Image courtesy of Horner-Brackett
The human species has evolved for millions of years, from the Sahelanthropus tchadensis and the Australopithecus afarensis, to the Homo habilis, Homo erectus, and Neanderthals. Without these wonderful people, we wouldn’t have you, and we wouldn’t have Professor Rachael Horner-Brackett.
Prior to becoming an educator at Black Hawk College, Horner-Brackett crafted her art of teaching at the University of Iowa and Augustana University. In the fall semester of 2013, she took the final leap from adjunct to full-time professor.
All of her students know she wrote her dissertation while in Italy, but what few may understand is how much the opportunity to study abroad from Knox College impacted her life after that one year.
“When I got to college, I realized that essentially to study abroad, it wasn’t going to cost much more, and you could get financial aid to help with it. It was built into the structure of my four year plan. I saved my money, and my parents helped me, but I was terrified,” confessed Horner-Brackett.
“I had never been out of the country before,” she continued. “I remember being on the plane and just crying, for like an hour, underneath my little eye mask, cause I was so scared. It was the longest I’d ever been away from my parents.”
But once she landed, she instantaneously fell in love with Italy, where she spent the first half of her year abroad. The second half of her journey was in London, where she had to use “those mythical phone booths that people hear about” with a phone card in order to call home to the States.
Image courtesy of Horner-Brackett
“While I was in Europe during that year, I went to France and Germany, Ireland and Scotland. I traveled around a little bit more during breaks too,” she reminisced.
It was on this trip that Horner-Brackett felt the puzzle pieces of her future locking snuggly into place.
“It was while I was in Italy, and I had a Renaissance art class where we would actually go see the paintings for the class, when I realized I was way more interested in the people looking at the art than the actual art,” she grinned. “I had taken my first anthropology classes already, and I was really interesting in art history…I was close to an art history double major, however I graduated with an Anthropology/Sociology mixed major.”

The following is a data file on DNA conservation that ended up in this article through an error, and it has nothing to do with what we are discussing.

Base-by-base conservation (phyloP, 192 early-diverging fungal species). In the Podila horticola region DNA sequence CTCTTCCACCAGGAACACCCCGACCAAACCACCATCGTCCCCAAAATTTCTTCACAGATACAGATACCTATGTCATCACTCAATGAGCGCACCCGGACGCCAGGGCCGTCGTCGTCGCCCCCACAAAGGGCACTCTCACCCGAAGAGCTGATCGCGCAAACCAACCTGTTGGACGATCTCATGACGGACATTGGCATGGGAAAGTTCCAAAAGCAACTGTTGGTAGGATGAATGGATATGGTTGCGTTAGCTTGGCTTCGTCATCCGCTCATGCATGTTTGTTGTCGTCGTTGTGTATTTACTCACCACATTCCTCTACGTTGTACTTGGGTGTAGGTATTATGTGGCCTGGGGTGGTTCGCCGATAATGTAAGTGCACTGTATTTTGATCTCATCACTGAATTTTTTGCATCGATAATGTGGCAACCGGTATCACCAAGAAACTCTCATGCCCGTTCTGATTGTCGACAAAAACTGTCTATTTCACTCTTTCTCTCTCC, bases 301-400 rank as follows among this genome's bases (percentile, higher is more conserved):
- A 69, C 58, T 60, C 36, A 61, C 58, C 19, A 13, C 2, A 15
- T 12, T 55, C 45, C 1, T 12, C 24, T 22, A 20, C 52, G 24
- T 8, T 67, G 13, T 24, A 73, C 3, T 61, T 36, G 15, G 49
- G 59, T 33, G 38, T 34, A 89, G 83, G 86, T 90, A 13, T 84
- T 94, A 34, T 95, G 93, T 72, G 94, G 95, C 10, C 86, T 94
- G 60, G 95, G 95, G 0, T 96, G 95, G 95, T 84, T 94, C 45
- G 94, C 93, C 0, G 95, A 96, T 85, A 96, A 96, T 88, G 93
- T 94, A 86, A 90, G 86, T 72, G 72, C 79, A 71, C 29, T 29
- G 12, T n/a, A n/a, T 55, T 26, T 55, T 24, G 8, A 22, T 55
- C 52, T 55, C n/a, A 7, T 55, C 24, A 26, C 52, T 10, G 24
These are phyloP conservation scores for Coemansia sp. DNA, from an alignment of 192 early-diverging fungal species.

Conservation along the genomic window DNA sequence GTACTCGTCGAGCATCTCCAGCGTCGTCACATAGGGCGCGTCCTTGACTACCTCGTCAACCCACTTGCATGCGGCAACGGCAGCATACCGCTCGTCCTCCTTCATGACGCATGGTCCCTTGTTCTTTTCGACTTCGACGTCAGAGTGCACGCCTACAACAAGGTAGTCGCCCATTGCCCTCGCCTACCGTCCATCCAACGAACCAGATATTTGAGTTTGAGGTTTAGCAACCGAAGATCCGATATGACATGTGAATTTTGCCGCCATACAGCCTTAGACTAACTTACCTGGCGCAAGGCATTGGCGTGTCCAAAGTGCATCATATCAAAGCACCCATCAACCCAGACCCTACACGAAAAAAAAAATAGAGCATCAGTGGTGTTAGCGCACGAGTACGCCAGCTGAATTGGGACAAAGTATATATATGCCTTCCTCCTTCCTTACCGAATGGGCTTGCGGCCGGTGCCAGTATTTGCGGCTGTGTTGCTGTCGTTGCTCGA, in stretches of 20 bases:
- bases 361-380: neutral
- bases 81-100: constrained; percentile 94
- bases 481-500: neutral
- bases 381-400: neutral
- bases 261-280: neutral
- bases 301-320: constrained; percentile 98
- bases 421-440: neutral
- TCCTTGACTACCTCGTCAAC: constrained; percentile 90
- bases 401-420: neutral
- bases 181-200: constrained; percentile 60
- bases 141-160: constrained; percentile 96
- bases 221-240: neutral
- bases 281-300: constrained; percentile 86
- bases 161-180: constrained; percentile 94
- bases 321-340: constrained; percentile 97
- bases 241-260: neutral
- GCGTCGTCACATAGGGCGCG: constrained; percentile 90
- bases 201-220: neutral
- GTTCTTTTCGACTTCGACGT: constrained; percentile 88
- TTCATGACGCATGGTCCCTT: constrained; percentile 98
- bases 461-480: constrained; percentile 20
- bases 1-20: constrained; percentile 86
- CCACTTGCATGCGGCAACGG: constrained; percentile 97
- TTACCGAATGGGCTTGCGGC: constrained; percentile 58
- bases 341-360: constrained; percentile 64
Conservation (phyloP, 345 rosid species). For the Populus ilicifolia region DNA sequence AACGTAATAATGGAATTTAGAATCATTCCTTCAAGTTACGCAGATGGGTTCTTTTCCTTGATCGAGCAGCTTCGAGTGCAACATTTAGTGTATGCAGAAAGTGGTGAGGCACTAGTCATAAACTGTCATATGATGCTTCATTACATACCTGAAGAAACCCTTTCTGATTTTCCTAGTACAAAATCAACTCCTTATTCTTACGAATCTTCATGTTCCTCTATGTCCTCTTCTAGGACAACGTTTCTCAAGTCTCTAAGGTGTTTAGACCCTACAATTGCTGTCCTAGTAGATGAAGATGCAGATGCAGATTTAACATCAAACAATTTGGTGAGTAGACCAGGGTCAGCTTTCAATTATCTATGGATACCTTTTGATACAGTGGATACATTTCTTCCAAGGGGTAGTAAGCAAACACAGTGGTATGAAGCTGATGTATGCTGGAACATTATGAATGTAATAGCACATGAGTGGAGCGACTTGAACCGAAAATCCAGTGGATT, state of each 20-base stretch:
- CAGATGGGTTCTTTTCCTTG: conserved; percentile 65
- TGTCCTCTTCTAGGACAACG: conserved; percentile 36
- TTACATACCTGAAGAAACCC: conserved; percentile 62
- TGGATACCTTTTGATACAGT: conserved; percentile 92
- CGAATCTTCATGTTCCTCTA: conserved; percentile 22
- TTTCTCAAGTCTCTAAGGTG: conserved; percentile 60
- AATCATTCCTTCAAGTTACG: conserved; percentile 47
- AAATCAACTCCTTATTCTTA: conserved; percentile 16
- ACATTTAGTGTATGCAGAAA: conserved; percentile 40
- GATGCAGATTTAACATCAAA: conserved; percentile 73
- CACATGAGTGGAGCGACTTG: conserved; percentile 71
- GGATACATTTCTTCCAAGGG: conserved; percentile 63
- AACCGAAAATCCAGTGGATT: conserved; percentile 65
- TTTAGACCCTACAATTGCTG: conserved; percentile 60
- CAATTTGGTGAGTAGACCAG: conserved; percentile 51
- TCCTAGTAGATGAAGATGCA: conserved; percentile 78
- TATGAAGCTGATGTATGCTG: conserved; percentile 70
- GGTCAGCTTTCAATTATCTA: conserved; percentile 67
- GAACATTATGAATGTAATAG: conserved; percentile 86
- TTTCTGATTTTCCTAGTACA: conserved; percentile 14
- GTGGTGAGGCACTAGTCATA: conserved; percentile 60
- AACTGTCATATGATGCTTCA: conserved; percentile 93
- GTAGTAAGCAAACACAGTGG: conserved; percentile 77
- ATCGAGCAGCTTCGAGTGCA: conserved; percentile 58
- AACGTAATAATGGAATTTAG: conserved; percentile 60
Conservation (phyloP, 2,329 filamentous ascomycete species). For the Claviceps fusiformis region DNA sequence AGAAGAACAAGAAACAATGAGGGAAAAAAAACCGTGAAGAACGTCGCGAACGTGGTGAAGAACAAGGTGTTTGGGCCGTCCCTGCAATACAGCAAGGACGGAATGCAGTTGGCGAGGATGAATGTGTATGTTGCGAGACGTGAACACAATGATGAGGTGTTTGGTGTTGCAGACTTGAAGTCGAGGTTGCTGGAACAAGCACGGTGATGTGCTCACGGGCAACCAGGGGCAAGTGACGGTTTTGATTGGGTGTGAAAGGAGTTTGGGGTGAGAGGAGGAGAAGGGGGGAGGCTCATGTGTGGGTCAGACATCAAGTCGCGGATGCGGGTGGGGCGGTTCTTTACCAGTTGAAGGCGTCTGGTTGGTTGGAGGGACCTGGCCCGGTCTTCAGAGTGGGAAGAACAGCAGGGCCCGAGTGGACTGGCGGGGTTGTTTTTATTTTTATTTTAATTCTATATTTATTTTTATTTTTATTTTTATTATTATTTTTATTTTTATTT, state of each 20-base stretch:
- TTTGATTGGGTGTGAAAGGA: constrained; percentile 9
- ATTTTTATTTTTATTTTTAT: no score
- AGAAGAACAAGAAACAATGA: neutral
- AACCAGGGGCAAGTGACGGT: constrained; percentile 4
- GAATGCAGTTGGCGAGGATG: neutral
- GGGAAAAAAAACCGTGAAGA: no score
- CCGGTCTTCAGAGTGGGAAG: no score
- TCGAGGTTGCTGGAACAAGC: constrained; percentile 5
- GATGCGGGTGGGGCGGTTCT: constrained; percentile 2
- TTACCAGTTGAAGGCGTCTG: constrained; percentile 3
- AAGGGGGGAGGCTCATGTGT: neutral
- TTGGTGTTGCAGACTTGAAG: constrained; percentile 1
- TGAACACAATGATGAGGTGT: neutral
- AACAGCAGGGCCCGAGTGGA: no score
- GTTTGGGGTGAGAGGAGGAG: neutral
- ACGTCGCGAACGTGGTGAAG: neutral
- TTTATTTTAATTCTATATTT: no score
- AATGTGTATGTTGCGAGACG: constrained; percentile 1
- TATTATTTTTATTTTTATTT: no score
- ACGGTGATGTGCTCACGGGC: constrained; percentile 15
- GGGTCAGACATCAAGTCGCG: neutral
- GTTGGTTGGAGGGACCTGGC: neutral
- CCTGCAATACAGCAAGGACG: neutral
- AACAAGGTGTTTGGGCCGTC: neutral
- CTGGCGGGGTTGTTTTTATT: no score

She hasn’t regretted her decision for an instant; “I always tell students that if you have the chance to study abroad, you should do it.”
When I was fortunate enough to take two of her classes last spring, her impact on my education was as influential to me as the discovery of “Lucy” and “Turkana Boy” was to the field of archaeology. By the end of the semester, I had the upmost respect for anyone willing to become an archaeologist.
“You have to like old stuff; you can’t mind dirt or not always being physically comfortable. And you have to see the possibilities in just a big empty field of dirt,” mused Horner-Brackett.
For any student interested in archaeology but doesn’t have the time or money to travel abroad to do it, there are numerous sites just mere hours from home.
“You don’t have to go to Pompeii to see archaeology,” she promised. “I would suggest, right out of the gate, if you wanted to drive out towards St. Louis there are the Dixon Mounds and the Cahokia Mounds State Historic Site, which is a huge Mississippian site and one we don’t talk about a lot. If you really want to stay close to home, you can go up to Albany, to the Indian Mounds. People like to go up there and hike.”
There’s also an opportunity for students to visit the Field Museum and the Art Institute in Chicago. On March 24th, a bus is leaving BHC and for only thirty dollars, you could be on it. The main attraction will be China’s First Emperor and His Terracotta Warriors exhibit at the Field Museum.
Professor Horner-Brackett always tells her students “it’s okay to explore some of the things you’re interested in and take a class that isn’t necessarily on your narrow path.”
After all the traveling, the food, the work and the achievements, Horner-Brackett manages to create an atmosphere in her classroom where her passion for what she teaches inspires students to find true passions of their own.